Thursday, September 17, 2009

"Reforming" Alberta?

News from Calgary is that at the end of the Wednesday night debate Jeff Willerton announced that he was withdrawing from the leadership race and throwing his support to Mark Dyrholm.

A few days ago, a Dyrholm supporter told me
When identity politics means identifying your political background it is fair game.
"Fair game" in my books would be full disclosure. Dyrholm has selectively chosen to play up his federal election campaigning because for provincial elections he was campaigning on behalf of the very group he now says he opposes: P"C" Alberta. The one time he didn't, it was to support Craig Chandler in Calgary Egmont instead of Wildrose Alliance candidate Barry Chase, the father of one of the most heavily involved Calgarians in today's WRA, Travis Chase.

The Dyrholm supporter continued,
We've never tried the Reform Party policies in our own province and that's what Mark's campaign is all about...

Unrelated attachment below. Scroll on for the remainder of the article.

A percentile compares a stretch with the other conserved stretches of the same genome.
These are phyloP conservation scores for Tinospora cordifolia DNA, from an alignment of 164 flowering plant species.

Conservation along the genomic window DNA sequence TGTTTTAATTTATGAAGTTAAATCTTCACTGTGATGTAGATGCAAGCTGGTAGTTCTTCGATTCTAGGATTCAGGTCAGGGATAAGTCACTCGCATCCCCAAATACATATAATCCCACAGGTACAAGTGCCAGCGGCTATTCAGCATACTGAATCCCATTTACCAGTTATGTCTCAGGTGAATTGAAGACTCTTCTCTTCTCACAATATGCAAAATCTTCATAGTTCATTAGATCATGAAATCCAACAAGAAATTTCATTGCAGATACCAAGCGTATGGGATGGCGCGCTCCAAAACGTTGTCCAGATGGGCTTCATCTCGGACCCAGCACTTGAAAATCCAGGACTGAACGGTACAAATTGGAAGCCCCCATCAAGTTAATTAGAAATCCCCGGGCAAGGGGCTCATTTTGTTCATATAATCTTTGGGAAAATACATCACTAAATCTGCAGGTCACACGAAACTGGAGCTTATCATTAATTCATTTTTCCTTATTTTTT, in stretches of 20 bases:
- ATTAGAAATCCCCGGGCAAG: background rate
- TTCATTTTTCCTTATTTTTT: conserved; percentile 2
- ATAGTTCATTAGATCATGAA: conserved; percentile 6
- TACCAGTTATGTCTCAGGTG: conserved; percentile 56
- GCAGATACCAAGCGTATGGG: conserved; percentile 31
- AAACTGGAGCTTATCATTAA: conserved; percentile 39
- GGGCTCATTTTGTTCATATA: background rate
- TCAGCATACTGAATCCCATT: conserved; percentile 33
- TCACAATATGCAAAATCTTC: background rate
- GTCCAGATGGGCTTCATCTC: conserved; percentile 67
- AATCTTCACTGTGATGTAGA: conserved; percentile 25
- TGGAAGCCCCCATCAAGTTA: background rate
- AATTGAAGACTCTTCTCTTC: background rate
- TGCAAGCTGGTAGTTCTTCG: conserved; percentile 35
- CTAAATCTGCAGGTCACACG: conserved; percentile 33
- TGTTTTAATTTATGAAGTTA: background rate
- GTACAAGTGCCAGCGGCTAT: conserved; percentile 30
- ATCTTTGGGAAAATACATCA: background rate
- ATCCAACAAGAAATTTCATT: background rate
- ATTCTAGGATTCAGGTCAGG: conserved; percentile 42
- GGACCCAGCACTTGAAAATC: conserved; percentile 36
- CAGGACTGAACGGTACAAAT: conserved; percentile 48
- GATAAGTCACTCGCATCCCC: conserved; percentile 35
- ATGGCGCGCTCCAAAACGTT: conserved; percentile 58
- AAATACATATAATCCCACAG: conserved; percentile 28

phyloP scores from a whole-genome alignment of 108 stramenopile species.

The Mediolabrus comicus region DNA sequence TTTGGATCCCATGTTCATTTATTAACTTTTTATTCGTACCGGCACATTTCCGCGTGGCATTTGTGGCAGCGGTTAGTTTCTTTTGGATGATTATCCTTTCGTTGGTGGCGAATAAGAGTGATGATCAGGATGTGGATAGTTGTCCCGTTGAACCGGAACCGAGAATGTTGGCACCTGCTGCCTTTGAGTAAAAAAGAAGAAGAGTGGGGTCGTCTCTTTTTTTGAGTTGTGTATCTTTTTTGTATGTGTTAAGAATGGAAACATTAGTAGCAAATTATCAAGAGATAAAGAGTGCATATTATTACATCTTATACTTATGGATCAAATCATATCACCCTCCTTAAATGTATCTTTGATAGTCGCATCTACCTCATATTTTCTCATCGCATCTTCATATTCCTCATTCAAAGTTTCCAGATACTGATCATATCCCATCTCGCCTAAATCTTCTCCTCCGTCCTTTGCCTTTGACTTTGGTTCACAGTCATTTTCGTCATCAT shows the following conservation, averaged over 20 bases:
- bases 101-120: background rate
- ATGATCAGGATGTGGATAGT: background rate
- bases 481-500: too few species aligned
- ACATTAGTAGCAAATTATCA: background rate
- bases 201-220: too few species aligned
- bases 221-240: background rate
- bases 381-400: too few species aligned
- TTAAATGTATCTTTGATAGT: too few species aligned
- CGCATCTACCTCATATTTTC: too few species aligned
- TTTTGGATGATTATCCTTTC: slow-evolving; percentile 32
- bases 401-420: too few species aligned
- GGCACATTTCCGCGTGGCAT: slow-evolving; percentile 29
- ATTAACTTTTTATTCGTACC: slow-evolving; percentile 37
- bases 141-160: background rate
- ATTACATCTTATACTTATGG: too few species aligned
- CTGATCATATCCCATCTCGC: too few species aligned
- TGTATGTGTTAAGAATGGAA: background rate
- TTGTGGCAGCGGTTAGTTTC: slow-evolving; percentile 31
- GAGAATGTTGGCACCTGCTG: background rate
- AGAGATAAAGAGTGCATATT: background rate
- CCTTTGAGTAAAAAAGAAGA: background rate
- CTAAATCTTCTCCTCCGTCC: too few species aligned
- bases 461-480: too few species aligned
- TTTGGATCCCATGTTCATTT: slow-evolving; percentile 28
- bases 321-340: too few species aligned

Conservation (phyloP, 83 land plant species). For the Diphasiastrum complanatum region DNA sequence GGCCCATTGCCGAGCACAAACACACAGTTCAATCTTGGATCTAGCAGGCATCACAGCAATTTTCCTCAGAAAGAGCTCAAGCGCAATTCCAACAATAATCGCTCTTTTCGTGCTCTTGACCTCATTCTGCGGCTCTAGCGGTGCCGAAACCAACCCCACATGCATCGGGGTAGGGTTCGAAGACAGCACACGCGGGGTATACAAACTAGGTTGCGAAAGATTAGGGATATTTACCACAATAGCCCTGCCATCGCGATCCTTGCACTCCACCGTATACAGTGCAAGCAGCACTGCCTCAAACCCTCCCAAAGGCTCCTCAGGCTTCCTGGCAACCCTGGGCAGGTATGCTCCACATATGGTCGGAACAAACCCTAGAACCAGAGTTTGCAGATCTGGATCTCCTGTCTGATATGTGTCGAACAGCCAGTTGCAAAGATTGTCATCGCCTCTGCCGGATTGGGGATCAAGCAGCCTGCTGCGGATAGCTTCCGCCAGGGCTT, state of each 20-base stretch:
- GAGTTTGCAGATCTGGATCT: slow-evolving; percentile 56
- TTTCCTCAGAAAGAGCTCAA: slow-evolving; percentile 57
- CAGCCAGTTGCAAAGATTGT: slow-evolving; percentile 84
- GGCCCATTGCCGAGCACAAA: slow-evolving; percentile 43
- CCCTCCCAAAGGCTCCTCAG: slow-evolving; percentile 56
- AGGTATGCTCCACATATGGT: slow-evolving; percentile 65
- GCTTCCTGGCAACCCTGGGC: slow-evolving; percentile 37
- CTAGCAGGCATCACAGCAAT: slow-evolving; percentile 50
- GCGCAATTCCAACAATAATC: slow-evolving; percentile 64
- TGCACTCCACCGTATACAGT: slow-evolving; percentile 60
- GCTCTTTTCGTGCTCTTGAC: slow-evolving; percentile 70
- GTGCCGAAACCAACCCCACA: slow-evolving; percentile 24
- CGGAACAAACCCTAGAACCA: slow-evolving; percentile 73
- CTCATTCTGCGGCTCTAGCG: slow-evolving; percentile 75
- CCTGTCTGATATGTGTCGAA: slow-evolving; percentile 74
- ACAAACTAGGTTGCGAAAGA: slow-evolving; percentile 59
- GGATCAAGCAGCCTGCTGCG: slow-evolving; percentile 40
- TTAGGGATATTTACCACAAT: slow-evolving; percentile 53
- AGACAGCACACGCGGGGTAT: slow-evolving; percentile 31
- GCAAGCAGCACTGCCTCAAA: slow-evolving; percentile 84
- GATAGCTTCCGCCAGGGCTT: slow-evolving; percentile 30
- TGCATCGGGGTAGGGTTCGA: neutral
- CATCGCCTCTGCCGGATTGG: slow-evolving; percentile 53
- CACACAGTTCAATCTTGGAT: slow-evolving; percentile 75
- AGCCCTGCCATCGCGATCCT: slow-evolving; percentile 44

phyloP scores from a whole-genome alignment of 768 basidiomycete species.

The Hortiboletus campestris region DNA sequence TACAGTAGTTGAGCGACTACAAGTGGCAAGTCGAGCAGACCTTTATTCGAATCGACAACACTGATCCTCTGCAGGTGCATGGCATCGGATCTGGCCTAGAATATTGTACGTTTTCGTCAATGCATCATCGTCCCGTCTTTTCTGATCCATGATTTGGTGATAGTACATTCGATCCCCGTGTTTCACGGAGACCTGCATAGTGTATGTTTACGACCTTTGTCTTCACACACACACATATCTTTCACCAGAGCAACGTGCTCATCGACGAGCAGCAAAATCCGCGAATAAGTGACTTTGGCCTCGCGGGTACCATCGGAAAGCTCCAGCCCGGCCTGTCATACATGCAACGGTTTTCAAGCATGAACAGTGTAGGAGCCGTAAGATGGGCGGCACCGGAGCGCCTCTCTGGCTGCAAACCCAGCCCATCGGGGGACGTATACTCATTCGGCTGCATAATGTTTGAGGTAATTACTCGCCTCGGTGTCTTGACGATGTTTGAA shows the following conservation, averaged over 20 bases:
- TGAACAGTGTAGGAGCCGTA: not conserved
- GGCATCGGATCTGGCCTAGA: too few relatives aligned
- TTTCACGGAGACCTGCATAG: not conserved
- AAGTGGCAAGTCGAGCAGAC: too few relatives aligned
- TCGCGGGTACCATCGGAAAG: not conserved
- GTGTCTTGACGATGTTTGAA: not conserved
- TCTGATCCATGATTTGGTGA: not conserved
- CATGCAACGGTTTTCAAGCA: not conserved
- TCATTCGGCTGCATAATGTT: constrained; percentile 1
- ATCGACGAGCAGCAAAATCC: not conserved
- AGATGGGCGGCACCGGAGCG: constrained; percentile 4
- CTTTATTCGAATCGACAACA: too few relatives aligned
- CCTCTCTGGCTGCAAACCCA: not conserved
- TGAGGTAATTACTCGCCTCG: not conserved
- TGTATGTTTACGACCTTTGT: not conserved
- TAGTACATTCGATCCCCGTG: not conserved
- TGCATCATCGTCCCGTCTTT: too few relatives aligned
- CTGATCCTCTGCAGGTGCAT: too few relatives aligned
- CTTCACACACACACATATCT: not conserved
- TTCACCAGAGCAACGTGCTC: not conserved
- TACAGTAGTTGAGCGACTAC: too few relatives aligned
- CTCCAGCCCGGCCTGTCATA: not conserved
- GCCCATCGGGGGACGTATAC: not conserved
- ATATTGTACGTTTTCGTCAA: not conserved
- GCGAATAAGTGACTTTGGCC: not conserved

Sorry, but that just isn't true. I would direct you to were it not for the fact that this Red Deer candidate for the Alberta Alliance in 2004 has let his campaign website expire sometime in the past year and a half. It was a typical 2004 Alberta Alliance campaign in that Rand made it very clear that he was a Reformer who wanted to apply the Reform model to Alberta. The only reason there wasn't a Reform Party of Alberta is because federal Reformers reserved the name to keep Reform focused on federal politics. The Canadian Alliance, however, did not register the Alliance name with provincial electoral officers and that, my friend, is why the word "Alliance" appears in the name of our party today.

Where was Mark Dyrholm when supporters of the federal Canadian Alliance were setting up the Alberta Alliance?